On Monday in the House of Lords, the Minister for International Development Baroness Sugg was questioned by six Peers on her department’s approach to nutrition sensitive aid programming. Labour’s International Development spokesperson, Lord Collins, initiated the questioning by asking, “what assessment [the Government] have made of UK Aid’s nutrition-sensitive programmes, and what steps they are taking to ensure that high-impact nutrition sensitivity is embedded across UK Aid’s portfolio”.
In response, the Minister assured the House that “we integrate nutrition objectives into our work on health, social protection, climate adaptation and agriculture, all of which is essential for tackling the underlying causes of malnutrition. We will continue to work to embed high-impact nutrition sensitivity across UK aid’s portfolio”.
Lord Collins followed up by asking whether the Government will incorporate the OECD policy marker for nutrition into their reporting system. Baroness Sugg said they are “exploring options to ensure that we use that policy marker to its best effect in DfID”.
Conservative Peer, Baroness Manzoor, asked whether the Minister would meet with her and other members of the APPG to discuss the Tokyo Nutrition for Growth summit. Baroness Sugg said she would be “delighted” to meet the APPG.
The Lib Dems International Development spokesperson, Baroness Sheehan, urged the Minister to ensure that DfID’s climate resilient crops do not just tackle food insecurity but also contribute to a healthy, nutritious diet. The Minister responded by acknowledging that “the additional deaths that will stem from climate change will be largely due to undernutrition” and assuring the House that “we are looking at nutrient-rich, biofortified staples such as vitamin A-enriched sweet potato or zinc-enriched maize. We will continue to ensure that we invest properly in new agricultural technologies so that the quality of the diet is available as well as the quantity”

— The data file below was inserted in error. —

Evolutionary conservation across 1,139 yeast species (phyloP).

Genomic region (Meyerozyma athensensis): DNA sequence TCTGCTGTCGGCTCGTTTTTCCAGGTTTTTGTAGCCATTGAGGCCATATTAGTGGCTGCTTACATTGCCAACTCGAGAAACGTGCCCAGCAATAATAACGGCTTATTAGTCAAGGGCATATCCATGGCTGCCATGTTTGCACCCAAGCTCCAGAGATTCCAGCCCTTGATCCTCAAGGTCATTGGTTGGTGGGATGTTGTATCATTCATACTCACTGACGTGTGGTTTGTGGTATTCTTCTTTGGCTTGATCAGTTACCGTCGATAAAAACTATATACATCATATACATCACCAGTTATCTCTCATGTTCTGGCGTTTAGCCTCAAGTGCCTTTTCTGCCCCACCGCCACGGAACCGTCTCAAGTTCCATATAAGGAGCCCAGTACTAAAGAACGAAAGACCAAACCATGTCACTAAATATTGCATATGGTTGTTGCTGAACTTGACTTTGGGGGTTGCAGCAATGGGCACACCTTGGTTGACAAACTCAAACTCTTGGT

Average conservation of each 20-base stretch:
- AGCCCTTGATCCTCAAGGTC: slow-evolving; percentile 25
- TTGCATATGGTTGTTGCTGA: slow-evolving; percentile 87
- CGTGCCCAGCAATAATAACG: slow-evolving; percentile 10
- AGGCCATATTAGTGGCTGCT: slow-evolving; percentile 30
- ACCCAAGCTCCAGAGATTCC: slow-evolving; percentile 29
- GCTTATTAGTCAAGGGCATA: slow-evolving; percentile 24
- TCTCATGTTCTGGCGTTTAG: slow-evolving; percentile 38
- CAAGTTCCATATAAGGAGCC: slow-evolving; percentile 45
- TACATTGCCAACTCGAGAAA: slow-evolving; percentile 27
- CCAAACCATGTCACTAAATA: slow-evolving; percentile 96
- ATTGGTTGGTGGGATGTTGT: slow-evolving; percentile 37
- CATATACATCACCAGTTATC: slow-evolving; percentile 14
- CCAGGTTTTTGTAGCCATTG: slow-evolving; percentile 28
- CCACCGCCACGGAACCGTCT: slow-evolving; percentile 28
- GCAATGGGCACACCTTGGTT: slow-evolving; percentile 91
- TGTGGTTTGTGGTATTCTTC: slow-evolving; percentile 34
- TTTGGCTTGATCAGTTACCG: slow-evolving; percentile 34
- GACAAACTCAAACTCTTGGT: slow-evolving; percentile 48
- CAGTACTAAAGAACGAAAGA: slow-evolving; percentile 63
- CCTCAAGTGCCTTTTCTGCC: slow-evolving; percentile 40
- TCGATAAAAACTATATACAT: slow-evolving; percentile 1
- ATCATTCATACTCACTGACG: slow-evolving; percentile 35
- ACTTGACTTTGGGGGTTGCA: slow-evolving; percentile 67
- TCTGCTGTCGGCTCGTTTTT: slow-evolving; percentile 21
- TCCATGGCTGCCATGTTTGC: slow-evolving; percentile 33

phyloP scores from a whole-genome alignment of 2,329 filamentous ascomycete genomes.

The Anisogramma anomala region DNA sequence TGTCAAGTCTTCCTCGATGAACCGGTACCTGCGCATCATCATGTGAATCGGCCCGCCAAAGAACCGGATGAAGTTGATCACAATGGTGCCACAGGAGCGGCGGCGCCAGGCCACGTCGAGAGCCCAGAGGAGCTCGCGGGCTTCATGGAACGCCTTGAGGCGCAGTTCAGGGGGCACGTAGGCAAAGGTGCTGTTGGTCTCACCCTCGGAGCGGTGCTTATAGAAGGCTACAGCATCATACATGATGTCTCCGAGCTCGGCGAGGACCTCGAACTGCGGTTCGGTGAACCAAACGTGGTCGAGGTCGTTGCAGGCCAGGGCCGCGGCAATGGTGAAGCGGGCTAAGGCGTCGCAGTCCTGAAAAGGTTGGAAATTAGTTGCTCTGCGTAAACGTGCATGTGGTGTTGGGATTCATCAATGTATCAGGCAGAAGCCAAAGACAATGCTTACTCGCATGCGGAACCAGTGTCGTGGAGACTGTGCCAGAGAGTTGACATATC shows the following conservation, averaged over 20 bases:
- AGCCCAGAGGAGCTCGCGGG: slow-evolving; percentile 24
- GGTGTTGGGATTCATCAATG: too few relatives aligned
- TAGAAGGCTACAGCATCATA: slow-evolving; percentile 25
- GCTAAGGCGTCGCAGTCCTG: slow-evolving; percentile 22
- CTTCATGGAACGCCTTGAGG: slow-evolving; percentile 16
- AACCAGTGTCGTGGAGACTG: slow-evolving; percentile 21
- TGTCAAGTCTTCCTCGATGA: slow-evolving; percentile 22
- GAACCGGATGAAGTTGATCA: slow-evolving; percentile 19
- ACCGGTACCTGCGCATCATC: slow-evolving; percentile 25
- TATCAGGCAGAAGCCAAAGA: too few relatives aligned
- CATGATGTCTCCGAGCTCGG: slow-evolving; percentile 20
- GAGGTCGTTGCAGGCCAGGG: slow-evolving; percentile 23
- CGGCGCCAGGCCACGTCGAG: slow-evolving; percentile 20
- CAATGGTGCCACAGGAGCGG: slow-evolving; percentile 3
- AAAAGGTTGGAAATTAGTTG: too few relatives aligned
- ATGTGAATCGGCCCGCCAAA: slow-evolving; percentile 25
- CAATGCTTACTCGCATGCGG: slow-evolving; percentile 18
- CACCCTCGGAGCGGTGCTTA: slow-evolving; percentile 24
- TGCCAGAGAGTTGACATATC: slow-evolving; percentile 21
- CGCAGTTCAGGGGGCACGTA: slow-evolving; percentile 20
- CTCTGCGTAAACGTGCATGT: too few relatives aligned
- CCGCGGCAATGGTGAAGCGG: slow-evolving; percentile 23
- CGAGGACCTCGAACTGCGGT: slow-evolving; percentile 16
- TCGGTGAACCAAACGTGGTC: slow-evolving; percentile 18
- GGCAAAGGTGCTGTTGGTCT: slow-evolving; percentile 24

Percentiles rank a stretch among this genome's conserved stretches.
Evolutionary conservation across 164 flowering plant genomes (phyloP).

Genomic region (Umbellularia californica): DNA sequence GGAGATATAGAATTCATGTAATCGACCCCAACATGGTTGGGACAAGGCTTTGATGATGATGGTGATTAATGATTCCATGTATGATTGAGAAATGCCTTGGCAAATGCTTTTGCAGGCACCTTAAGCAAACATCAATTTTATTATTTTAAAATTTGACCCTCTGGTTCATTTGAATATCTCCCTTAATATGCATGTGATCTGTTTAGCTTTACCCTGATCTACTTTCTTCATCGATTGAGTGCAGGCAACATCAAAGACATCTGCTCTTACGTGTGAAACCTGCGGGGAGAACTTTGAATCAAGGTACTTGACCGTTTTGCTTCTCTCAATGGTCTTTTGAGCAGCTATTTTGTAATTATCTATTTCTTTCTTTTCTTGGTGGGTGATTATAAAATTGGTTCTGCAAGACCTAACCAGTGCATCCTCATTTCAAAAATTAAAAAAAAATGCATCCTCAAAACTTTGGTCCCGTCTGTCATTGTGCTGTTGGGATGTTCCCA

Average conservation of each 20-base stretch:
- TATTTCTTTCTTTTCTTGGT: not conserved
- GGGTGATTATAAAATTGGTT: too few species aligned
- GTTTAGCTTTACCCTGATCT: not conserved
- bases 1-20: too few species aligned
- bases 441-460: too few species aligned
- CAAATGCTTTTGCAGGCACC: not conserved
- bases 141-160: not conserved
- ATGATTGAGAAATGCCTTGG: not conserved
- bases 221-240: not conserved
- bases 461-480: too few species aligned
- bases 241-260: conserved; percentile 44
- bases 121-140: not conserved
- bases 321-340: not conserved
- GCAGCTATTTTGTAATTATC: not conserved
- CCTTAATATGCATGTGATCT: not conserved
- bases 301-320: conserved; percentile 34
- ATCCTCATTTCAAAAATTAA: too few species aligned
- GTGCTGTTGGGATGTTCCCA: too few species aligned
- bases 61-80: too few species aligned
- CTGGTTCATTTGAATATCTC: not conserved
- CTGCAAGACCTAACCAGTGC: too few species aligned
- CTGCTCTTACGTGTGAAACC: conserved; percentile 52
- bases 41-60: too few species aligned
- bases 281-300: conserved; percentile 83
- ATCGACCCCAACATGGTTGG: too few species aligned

Baroness Tonge asked the Minister whether she agreed that good nutrition is easier to achieve in smaller families and therefore if she will renew the Government’s pledge to deliver voluntary family planning to as many women in the world as possible?” The Minister reaffirmed her commitment to voluntary family planning.
Labour Peer Baroness Prosser welcomed the Government’s commitment to ensuring twelve years of quality education for every girl but asked the Minister how they intend to deal with malnutrition affecting educational outcomes. The Minister said that she is “committed to ensuring that we deliver early education and nutrition interventions together.”
Crossbencher Baroness Boycott asked the final question on whether the Government will properly address malnutrition so that health multilaterals, such as the Global Fund to Fight AIDS, TB and Malaria, can be as impactful as possible. Baroness Sugg responded by saying, “in our engagement with all the global funds, we have championed the need to focus more on prevention and addressing the underlying causes of AIDS, TB and malaria, as part of an integrated approach to universal health coverage. That includes addressing malnutrition. We also provided an additional £50 million of funding to the Global Financing Facility, which was contingent on demonstrating a strong commitment to nutrition, as well as other health issues. We will continue to champion this issue and influence the approach taken by all our multilateral partners.”